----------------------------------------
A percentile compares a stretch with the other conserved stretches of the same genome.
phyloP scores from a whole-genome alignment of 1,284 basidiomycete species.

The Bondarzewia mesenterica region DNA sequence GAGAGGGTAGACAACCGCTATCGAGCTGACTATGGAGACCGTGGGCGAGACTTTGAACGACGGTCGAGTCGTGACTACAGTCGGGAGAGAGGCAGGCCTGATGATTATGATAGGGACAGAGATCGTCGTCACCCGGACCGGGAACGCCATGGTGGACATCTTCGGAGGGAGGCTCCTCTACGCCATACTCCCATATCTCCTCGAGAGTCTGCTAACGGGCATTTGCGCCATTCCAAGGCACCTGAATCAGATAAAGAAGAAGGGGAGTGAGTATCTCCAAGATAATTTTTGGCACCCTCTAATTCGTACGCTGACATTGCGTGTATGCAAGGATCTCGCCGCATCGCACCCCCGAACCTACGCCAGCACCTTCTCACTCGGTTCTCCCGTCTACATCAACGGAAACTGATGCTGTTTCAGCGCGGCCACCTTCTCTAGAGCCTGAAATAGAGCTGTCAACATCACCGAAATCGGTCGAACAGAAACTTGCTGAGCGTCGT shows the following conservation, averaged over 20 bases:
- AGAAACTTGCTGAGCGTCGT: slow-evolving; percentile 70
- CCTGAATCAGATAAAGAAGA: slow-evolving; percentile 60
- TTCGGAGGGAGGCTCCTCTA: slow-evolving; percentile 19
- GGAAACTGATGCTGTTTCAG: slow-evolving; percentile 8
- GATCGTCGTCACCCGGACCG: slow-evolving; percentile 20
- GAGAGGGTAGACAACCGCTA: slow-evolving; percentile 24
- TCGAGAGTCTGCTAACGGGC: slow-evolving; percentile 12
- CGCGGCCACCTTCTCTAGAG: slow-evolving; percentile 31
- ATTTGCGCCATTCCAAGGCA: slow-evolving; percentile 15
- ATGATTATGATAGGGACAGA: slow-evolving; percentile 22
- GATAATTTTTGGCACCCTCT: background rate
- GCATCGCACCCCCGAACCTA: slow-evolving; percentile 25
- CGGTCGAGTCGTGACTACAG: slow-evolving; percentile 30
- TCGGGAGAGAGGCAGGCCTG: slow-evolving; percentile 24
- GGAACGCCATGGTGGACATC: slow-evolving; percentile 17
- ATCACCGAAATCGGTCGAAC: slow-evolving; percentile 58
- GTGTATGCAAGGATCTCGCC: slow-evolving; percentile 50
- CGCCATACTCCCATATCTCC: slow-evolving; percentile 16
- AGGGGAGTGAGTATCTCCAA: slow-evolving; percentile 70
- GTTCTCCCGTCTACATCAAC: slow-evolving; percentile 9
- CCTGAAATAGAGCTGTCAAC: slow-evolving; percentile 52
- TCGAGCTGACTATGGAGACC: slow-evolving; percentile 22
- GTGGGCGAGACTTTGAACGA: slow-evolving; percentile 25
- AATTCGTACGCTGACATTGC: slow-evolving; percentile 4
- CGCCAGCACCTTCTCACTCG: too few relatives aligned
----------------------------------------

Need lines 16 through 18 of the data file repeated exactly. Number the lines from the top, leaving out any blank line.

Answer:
- CGGTCGAGTCGTGACTACAG: slow-evolving; percentile 30
- TCGGGAGAGAGGCAGGCCTG: slow-evolving; percentile 24
- GGAACGCCATGGTGGACATC: slow-evolving; percentile 17